Choline the "Memory Vitamin" for your child
Experts believe exposure to Choline
during early development can increase memory capability
Most children have amazing capability
to learn. Learning capability is best demonstrated by a child's
ability to remember. That is why memory plays the most
significant role in overall brain functioning. Good memory is often
attributed as one of the major ingredients in one's academic
As your child reaches 3 years of age
the "Brain Growth Spurt" period ends. This means that your
child's critical brain structure is now about 90% fully developed.
So for children 3 years onwards the focus is more on brain
Nutritional support plays a vital role
in supporting this brain functioning period. Choline is a nutrient
that supports mental functioning of a brain and plays a significant
role in the development of its learning and memory centres. Choline
is also a precursor of acetylcholine,
important for neurotransmission in memory function. Choline is also
commonly known as "memory vitamin".
Scientific research shows that exposure
to Choline during early development can increase working memory
capabilities of your child. Good memory is hailed as the ultimate
demonstration of a brain's superior functioning capability. Other
research has also shown that memory improvement due to Choline
supplements in this early stages lasts through old ages suggesting
that these choline supplements also protect against age-related
memory decline and retention.
Recommended Adequate Intake (AI) of
Choline by the Food and Nutrition Board (FNB) of the Institute of
|AI for Infant
0 to 6 months
6 to 12 months
|125 mg/day, 18mg/kg
|AI for Children
1 to 3 years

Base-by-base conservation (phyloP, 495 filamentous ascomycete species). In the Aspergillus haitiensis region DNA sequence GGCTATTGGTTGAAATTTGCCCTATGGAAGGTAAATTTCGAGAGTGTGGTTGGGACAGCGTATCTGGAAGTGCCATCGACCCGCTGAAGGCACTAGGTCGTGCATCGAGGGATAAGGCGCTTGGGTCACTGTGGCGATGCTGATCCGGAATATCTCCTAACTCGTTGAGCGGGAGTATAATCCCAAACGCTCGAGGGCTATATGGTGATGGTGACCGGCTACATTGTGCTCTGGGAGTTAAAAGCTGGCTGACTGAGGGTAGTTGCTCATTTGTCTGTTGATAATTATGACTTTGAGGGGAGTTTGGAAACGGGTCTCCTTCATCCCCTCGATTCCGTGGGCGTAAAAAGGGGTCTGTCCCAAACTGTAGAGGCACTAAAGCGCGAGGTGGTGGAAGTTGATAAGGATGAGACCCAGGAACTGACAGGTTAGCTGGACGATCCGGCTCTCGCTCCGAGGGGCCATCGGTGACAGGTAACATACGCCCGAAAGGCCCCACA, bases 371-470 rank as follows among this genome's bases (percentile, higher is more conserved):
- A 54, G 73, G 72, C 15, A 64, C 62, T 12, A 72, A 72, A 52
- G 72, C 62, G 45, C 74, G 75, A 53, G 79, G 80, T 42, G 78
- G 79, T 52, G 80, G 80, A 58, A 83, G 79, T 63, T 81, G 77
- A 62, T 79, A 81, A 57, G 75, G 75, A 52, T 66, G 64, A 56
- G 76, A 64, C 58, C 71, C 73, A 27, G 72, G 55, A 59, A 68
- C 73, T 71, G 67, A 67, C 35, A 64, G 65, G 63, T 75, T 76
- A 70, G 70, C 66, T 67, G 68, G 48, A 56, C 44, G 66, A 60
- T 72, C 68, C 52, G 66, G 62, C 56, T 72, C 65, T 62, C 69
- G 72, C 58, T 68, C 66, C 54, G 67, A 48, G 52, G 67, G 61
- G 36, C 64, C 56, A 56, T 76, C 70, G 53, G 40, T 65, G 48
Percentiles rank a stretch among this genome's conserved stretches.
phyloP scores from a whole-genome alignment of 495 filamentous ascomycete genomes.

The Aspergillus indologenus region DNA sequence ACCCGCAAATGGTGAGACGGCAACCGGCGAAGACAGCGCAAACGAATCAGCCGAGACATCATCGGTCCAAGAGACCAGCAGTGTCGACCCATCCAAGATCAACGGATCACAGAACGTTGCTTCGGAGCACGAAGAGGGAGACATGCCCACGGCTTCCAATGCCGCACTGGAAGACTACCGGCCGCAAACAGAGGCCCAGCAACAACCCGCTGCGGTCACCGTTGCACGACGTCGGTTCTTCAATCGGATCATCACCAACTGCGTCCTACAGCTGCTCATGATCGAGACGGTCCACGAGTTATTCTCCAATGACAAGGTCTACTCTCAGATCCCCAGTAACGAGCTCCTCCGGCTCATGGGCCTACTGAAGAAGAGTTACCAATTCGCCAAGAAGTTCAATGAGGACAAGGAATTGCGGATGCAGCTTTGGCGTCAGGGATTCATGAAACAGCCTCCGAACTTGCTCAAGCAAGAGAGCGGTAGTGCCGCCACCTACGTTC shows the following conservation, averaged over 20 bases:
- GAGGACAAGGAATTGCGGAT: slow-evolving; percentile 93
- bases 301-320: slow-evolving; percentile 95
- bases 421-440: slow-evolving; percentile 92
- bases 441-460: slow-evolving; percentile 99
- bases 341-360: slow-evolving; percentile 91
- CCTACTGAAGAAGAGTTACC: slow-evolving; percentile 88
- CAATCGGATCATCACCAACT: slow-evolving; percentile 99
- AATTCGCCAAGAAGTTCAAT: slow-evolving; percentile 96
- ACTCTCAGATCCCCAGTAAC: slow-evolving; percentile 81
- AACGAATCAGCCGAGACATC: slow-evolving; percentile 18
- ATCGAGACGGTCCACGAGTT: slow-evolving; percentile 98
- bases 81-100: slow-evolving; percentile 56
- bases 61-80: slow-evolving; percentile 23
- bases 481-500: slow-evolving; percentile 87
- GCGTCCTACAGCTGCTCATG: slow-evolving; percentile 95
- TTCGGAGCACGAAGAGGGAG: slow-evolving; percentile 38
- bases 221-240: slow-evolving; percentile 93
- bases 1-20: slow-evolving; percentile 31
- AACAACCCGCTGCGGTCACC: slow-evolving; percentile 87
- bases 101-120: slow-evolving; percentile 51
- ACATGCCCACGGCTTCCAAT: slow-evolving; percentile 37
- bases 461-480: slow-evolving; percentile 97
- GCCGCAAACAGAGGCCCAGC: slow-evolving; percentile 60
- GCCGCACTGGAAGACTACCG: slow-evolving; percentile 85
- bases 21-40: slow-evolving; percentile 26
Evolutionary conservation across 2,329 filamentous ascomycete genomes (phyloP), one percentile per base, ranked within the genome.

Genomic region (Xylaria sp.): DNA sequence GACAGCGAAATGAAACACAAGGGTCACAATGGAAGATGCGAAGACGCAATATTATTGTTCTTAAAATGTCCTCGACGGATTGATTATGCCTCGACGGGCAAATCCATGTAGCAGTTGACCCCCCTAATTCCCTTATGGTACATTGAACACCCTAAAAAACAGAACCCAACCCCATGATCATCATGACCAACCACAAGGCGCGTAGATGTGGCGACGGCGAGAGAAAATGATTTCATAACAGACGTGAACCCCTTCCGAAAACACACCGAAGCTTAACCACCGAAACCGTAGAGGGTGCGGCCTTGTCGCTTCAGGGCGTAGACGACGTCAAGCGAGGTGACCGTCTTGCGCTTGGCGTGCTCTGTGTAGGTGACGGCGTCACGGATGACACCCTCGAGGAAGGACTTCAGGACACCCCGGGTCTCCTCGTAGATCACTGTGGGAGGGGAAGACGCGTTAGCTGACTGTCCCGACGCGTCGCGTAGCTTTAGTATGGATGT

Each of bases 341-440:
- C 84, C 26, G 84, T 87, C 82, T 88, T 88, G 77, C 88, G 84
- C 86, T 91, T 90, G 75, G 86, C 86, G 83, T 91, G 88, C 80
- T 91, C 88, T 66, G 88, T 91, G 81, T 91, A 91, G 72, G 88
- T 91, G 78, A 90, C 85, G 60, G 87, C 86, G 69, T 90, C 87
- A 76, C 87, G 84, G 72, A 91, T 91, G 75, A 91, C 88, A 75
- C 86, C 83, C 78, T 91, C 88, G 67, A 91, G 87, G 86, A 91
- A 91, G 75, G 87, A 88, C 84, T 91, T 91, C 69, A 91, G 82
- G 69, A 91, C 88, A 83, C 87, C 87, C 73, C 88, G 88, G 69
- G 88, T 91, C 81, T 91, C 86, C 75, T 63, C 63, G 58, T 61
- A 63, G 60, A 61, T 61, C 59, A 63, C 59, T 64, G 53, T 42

4 to 8 years
9 to 13 years
|AI for Pregnancy
|AI for Lactation
ABBOTT's GROW is one of the milks with
200mg of Choline per litre that meets the United States Dietary
Reference Intake Standards.
How your child can harness memorizing techniques
Scientists have discovered that children don't get better at
memorizing things just by doing it more. But they can get better by
learning some clever tricks.
Well, next your child needs to remember
ten different vocabulary words for school: 1) dog 2) cat
3) cow 4) farm 5) horse 6) milk 7) a loaf of
bread 8) apple 9) dinner and 10) bed, try this!
Help him to make up a story that has
all ten words in it: Your dog chased Clara's cat, the cat jumped
over the cow and entered the farm and woke up the horse. Meanwhile,
the dog came back for some food and spilled your milk. So you
could have only a loaf of bread and an apple for dinner and went to
bed ..... If the story is silly, that's just fine.
You will discover that making up a
story helps your child to remember the objects for a much longer
period. When he made a mental picture of the objects with a story,
he used long-term memory, and that picture stuck with him. With this
trick your child is doing one more thing: he is giving himself a
clue that helps him pull out the memory of the rest.
Scientists call it "elaborative
encoding." Elaborative encoding allows him to connect new
information to his existing memories, and that helps him remember
the new information.